Today’s guest post is from Doug Hudgeon, Director of PitchMap, and a long-time Procurement blogger. Back in the day, he authored a vendor relations blog on WordPress (at hudgeon.wordpres.com) and more recently he authored the Operating Efficiency blog (at OperatingEffieciency.org), which has now been ported to the PitchMap Blog. It originally appeared on the PitchMap blog yesterday, and is being reprinted with kind permission.
Now that we’ve introduced Pitchmap, I’m returning to topics on business operation efficiency. Today’s topic is Telling stories in data: Using data to support your arguments
Yesterday, I attended the first Australian IACCM meeting of the year. The two presenters spoke on very different topics, “Clean energy laws and carbon trading” and “Utilities Benchmarking” but both presenters were equally adept at using data to underpin their arguments. Today, data is everywhere and an effective business person must be an expert in presenting their arguments using data. In my view, there’s nothing like a story to make your audience feel that change can happen and a vision can be achieved.
Storytelling in Data
Let’s look at some Pitchmap data to show how data can be used to tell a story. This data compares the procurement processes of three companies (Salamander Logistics, Melbourne Transport and Queensland Trucking) with each other and with an optimised process. The columns in the chart show the cost per transaction: the higher the column the greater the cost per transaction. The type of transaction is shown by the label above the columns.
The first story in the above data is indicated by the red arrow. It shows that Melbourne Transport is spending about the right amount on Vendor Creation processes whereas the other two companies, Salamander and Queensland, appear to be under-investing. This does not say that Melbourne Transport is doing it right, just that they are spending about the right amount on it.
The second story is indicated by the yellow arrow. The story within the data is that Melbourne is better than its peers but higher priced than optimal. Interestingly, the purple section of the column (transaction costs relating to invoice processing) is the same as the optimised process but the green section of the column (transaction costs relating to placing orders) is significantly more expensive. This indicates that Melbourne Transport should be focusing its process improvement initiatives on order placement rather than invoice processing.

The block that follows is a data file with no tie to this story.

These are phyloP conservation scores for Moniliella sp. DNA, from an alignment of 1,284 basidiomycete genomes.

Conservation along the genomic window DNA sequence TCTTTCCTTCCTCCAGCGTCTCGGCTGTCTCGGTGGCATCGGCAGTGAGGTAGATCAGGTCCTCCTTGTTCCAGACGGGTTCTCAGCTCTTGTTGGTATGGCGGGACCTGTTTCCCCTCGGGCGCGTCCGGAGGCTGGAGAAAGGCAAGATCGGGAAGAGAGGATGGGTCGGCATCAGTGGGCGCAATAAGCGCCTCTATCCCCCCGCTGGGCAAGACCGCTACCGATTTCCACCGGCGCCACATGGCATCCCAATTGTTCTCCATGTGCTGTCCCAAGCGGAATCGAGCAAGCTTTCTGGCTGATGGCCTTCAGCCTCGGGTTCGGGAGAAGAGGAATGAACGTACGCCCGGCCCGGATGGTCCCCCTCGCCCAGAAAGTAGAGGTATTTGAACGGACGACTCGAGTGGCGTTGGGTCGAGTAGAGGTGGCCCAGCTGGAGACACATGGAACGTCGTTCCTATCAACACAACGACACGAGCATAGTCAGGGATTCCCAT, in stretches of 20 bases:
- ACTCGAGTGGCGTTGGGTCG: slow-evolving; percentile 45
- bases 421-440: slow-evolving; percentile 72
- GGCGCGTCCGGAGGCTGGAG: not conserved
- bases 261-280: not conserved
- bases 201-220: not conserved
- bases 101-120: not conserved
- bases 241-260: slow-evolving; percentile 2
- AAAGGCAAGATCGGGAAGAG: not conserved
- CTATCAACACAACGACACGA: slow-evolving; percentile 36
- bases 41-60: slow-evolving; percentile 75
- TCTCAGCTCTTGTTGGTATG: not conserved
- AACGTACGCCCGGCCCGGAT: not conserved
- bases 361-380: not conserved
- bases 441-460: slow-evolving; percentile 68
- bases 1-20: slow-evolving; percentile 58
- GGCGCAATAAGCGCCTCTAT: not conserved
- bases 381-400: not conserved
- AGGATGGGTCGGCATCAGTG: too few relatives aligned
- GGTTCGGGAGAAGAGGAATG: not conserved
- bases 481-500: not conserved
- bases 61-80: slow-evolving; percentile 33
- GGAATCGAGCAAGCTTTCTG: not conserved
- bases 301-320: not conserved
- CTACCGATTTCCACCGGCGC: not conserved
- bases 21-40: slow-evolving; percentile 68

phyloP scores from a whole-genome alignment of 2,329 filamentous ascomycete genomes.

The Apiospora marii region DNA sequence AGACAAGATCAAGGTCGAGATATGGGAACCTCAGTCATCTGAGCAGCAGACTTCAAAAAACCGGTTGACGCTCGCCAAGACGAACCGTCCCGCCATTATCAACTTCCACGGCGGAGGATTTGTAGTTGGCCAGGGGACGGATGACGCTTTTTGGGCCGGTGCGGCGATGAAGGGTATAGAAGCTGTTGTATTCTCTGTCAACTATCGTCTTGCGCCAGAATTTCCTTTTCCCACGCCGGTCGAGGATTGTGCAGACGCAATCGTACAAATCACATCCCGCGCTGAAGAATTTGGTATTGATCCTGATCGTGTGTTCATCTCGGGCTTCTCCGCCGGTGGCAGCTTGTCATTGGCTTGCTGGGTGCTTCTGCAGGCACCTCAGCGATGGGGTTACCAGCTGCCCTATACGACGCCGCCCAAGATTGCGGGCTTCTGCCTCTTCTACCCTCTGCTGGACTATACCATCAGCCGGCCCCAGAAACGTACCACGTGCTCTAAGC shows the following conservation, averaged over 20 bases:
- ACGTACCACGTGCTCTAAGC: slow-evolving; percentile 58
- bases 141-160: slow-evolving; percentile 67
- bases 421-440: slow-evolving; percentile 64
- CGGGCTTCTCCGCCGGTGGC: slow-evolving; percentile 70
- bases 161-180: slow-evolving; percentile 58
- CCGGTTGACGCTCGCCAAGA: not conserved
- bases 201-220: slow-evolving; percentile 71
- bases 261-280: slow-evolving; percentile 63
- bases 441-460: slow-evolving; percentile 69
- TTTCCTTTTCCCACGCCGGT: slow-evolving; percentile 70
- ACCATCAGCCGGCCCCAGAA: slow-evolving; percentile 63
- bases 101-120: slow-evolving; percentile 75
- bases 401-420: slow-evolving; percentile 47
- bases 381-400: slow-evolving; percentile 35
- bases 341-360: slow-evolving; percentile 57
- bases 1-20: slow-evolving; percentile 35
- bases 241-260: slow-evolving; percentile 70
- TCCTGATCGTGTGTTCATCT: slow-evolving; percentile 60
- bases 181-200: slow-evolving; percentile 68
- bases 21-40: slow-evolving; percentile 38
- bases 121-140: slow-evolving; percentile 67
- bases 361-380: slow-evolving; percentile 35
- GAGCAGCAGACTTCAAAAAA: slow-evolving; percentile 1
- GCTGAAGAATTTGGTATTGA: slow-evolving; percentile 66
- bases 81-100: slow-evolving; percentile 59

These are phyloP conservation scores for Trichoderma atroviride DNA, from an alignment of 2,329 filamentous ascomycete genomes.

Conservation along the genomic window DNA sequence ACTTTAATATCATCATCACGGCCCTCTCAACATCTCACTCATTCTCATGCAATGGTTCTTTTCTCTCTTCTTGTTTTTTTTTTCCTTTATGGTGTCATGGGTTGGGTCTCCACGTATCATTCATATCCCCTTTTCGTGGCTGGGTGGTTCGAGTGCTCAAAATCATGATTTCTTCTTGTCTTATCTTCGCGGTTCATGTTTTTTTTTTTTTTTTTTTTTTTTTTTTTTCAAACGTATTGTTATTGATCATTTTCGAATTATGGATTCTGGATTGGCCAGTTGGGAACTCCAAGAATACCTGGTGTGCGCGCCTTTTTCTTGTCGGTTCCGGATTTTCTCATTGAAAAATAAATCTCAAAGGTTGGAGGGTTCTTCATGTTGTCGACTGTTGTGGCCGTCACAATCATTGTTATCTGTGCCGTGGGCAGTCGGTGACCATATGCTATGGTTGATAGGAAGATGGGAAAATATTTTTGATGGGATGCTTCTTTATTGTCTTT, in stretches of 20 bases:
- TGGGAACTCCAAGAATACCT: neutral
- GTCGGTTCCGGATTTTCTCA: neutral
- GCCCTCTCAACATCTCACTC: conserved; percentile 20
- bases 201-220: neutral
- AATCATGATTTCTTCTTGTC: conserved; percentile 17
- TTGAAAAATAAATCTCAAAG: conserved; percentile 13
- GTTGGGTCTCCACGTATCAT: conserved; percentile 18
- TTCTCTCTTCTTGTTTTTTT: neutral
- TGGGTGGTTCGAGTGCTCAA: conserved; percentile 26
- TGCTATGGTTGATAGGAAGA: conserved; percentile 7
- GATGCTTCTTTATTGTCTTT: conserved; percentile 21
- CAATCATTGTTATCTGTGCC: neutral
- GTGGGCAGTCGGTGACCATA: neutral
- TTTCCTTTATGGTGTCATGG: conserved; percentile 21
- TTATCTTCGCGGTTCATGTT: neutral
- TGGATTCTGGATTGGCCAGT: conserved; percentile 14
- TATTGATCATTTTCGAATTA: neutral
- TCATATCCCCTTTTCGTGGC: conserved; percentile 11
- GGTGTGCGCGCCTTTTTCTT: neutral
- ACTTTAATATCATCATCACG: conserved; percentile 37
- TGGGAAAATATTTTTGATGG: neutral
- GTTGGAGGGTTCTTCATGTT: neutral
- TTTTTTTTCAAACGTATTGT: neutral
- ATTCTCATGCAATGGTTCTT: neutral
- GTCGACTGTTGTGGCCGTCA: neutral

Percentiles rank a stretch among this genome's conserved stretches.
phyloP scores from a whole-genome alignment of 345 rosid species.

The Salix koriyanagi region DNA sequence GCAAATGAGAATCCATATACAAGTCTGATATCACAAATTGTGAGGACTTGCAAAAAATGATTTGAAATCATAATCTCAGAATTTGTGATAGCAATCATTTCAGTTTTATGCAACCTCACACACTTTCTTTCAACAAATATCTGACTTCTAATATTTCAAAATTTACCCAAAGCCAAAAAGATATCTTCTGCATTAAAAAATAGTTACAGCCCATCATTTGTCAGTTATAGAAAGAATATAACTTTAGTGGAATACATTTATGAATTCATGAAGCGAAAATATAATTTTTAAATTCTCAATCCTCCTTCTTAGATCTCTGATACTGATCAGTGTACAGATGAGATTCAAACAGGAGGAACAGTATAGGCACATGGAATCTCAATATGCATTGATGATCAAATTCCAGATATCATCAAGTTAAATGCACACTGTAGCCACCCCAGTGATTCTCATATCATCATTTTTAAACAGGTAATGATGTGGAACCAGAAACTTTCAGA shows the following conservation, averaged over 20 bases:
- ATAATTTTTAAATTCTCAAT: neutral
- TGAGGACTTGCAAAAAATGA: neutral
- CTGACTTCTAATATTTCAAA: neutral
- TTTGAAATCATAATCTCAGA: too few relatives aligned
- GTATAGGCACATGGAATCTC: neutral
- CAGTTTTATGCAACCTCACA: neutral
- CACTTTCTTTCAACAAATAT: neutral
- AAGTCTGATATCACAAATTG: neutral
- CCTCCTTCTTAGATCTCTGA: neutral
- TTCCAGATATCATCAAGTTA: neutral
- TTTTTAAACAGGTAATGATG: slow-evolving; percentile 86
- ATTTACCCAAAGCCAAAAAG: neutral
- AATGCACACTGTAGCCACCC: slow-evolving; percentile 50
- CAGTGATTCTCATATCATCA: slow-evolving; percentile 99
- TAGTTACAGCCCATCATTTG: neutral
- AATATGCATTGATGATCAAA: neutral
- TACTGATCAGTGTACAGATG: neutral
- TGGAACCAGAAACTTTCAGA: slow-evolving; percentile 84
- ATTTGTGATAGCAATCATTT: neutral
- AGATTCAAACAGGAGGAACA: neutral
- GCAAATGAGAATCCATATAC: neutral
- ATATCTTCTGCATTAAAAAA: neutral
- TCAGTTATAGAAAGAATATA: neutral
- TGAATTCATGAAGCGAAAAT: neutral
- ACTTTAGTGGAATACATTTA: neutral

The last story is highlighted by the blue arrow. Melbourne Transport and its peers are significantly more expensive than the optimised process. This should serve as a red flag in any attempt to re-engineer this process given that no one is doing it particularly well. It may well be that there is some aspect of expense processing such as regulatory requirements in this industry or geography that adds to the cost of the process and further investigation should be undertaken to ascertain whether this is so.
The keys to successful storytelling
The keys to being able to tell stories with data are four-fold:
- The data must be clearly displayed – preferably on one page,
- The data must show where you are now and where you could be (either by reference to an optimal state or comparison against your peers or benchmarks or all three),
- The data must be sufficiently detailed to make the story interesting, and
- You need to be able to dive into the details underlying the data when your assumptions are questioned.
Doing so will enable you to present a compelling picture (as in the chart above) of what needs to be changed, how it needs to be changed, and what further inquiries need to be undertaken to resolve outstanding questions.
In my next post, I’ll discuss how to collect and present variable data in a compelling manner.